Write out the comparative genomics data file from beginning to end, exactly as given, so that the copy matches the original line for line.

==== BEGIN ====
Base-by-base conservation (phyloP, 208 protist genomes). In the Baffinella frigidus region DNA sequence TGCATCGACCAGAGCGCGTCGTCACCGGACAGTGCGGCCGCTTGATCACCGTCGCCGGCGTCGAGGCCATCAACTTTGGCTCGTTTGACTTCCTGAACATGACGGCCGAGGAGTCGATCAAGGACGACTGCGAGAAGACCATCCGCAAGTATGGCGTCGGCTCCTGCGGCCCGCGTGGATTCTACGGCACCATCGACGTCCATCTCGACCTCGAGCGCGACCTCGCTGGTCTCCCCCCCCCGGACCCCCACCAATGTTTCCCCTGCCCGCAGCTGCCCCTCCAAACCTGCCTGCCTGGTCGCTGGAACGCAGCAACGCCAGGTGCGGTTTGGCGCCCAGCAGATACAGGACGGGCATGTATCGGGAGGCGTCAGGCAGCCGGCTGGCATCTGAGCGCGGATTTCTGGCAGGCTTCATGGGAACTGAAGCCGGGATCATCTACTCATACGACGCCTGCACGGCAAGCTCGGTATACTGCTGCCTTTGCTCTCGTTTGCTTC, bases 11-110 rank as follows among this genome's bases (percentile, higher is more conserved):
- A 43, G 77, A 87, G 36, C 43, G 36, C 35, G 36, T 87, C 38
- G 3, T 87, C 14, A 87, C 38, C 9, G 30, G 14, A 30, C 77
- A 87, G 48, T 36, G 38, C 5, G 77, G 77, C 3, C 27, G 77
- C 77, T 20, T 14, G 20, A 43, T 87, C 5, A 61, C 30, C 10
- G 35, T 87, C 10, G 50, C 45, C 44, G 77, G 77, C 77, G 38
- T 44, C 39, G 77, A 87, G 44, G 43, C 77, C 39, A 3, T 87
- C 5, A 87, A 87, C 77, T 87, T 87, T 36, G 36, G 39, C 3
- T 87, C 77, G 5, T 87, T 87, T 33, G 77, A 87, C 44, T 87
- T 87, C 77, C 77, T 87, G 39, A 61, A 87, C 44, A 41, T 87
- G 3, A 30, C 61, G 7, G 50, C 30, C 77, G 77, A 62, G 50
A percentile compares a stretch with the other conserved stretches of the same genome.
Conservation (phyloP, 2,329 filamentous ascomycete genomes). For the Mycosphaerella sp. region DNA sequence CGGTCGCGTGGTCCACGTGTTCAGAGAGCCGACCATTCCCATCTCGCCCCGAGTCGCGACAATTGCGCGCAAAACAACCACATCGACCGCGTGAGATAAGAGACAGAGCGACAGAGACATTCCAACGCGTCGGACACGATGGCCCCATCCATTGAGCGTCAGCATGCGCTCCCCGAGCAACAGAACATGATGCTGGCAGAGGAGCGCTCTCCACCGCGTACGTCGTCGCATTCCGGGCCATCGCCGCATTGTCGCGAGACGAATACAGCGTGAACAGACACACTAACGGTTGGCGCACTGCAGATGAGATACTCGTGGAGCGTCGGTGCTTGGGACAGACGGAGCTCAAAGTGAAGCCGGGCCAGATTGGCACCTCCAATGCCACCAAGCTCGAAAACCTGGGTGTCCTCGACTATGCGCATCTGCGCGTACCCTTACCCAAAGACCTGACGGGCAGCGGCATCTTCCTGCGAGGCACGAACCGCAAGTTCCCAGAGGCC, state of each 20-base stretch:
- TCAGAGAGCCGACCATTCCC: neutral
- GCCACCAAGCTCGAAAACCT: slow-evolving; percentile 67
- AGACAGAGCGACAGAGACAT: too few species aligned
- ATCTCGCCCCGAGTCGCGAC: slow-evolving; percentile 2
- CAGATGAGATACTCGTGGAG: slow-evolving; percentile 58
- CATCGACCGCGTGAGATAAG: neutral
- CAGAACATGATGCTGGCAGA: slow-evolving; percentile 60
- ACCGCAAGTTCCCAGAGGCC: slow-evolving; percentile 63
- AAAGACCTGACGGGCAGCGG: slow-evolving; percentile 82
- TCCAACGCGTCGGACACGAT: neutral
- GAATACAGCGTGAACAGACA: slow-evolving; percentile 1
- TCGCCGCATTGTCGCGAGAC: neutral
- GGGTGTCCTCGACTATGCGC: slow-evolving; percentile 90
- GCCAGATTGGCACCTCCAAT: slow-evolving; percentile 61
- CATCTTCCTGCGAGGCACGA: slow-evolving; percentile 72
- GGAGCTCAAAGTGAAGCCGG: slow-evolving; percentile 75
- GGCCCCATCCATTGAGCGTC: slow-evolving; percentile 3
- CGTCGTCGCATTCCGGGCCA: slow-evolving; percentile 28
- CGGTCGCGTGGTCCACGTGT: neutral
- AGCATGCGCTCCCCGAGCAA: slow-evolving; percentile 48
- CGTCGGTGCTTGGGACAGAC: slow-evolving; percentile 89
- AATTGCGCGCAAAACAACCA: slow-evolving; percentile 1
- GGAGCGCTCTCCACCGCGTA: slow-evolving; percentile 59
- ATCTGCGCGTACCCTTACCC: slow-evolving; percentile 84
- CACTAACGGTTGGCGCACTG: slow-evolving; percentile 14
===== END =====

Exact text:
Base-by-base conservation (phyloP, 208 protist genomes). In the Baffinella frigidus region DNA sequence TGCATCGACCAGAGCGCGTCGTCACCGGACAGTGCGGCCGCTTGATCACCGTCGCCGGCGTCGAGGCCATCAACTTTGGCTCGTTTGACTTCCTGAACATGACGGCCGAGGAGTCGATCAAGGACGACTGCGAGAAGACCATCCGCAAGTATGGCGTCGGCTCCTGCGGCCCGCGTGGATTCTACGGCACCATCGACGTCCATCTCGACCTCGAGCGCGACCTCGCTGGTCTCCCCCCCCCGGACCCCCACCAATGTTTCCCCTGCCCGCAGCTGCCCCTCCAAACCTGCCTGCCTGGTCGCTGGAACGCAGCAACGCCAGGTGCGGTTTGGCGCCCAGCAGATACAGGACGGGCATGTATCGGGAGGCGTCAGGCAGCCGGCTGGCATCTGAGCGCGGATTTCTGGCAGGCTTCATGGGAACTGAAGCCGGGATCATCTACTCATACGACGCCTGCACGGCAAGCTCGGTATACTGCTGCCTTTGCTCTCGTTTGCTTC, bases 11-110 rank as follows among this genome's bases (percentile, higher is more conserved):
- A 43, G 77, A 87, G 36, C 43, G 36, C 35, G 36, T 87, C 38
- G 3, T 87, C 14, A 87, C 38, C 9, G 30, G 14, A 30, C 77
- A 87, G 48, T 36, G 38, C 5, G 77, G 77, C 3, C 27, G 77
- C 77, T 20, T 14, G 20, A 43, T 87, C 5, A 61, C 30, C 10
- G 35, T 87, C 10, G 50, C 45, C 44, G 77, G 77, C 77, G 38
- T 44, C 39, G 77, A 87, G 44, G 43, C 77, C 39, A 3, T 87
- C 5, A 87, A 87, C 77, T 87, T 87, T 36, G 36, G 39, C 3
- T 87, C 77, G 5, T 87, T 87, T 33, G 77, A 87, C 44, T 87
- T 87, C 77, C 77, T 87, G 39, A 61, A 87, C 44, A 41, T 87
- G 3, A 30, C 61, G 7, G 50, C 30, C 77, G 77, A 62, G 50
A percentile compares a stretch with the other conserved stretches of the same genome.
Conservation (phyloP, 2,329 filamentous ascomycete genomes). For the Mycosphaerella sp. region DNA sequence CGGTCGCGTGGTCCACGTGTTCAGAGAGCCGACCATTCCCATCTCGCCCCGAGTCGCGACAATTGCGCGCAAAACAACCACATCGACCGCGTGAGATAAGAGACAGAGCGACAGAGACATTCCAACGCGTCGGACACGATGGCCCCATCCATTGAGCGTCAGCATGCGCTCCCCGAGCAACAGAACATGATGCTGGCAGAGGAGCGCTCTCCACCGCGTACGTCGTCGCATTCCGGGCCATCGCCGCATTGTCGCGAGACGAATACAGCGTGAACAGACACACTAACGGTTGGCGCACTGCAGATGAGATACTCGTGGAGCGTCGGTGCTTGGGACAGACGGAGCTCAAAGTGAAGCCGGGCCAGATTGGCACCTCCAATGCCACCAAGCTCGAAAACCTGGGTGTCCTCGACTATGCGCATCTGCGCGTACCCTTACCCAAAGACCTGACGGGCAGCGGCATCTTCCTGCGAGGCACGAACCGCAAGTTCCCAGAGGCC, state of each 20-base stretch:
- TCAGAGAGCCGACCATTCCC: neutral
- GCCACCAAGCTCGAAAACCT: slow-evolving; percentile 67
- AGACAGAGCGACAGAGACAT: too few species aligned
- ATCTCGCCCCGAGTCGCGAC: slow-evolving; percentile 2
- CAGATGAGATACTCGTGGAG: slow-evolving; percentile 58
- CATCGACCGCGTGAGATAAG: neutral
- CAGAACATGATGCTGGCAGA: slow-evolving; percentile 60
- ACCGCAAGTTCCCAGAGGCC: slow-evolving; percentile 63
- AAAGACCTGACGGGCAGCGG: slow-evolving; percentile 82
- TCCAACGCGTCGGACACGAT: neutral
- GAATACAGCGTGAACAGACA: slow-evolving; percentile 1
- TCGCCGCATTGTCGCGAGAC: neutral
- GGGTGTCCTCGACTATGCGC: slow-evolving; percentile 90
- GCCAGATTGGCACCTCCAAT: slow-evolving; percentile 61
- CATCTTCCTGCGAGGCACGA: slow-evolving; percentile 72
- GGAGCTCAAAGTGAAGCCGG: slow-evolving; percentile 75
- GGCCCCATCCATTGAGCGTC: slow-evolving; percentile 3
- CGTCGTCGCATTCCGGGCCA: slow-evolving; percentile 28
- CGGTCGCGTGGTCCACGTGT: neutral
- AGCATGCGCTCCCCGAGCAA: slow-evolving; percentile 48
- CGTCGGTGCTTGGGACAGAC: slow-evolving; percentile 89
- AATTGCGCGCAAAACAACCA: slow-evolving; percentile 1
- GGAGCGCTCTCCACCGCGTA: slow-evolving; percentile 59
- ATCTGCGCGTACCCTTACCC: slow-evolving; percentile 84
- CACTAACGGTTGGCGCACTG: slow-evolving; percentile 14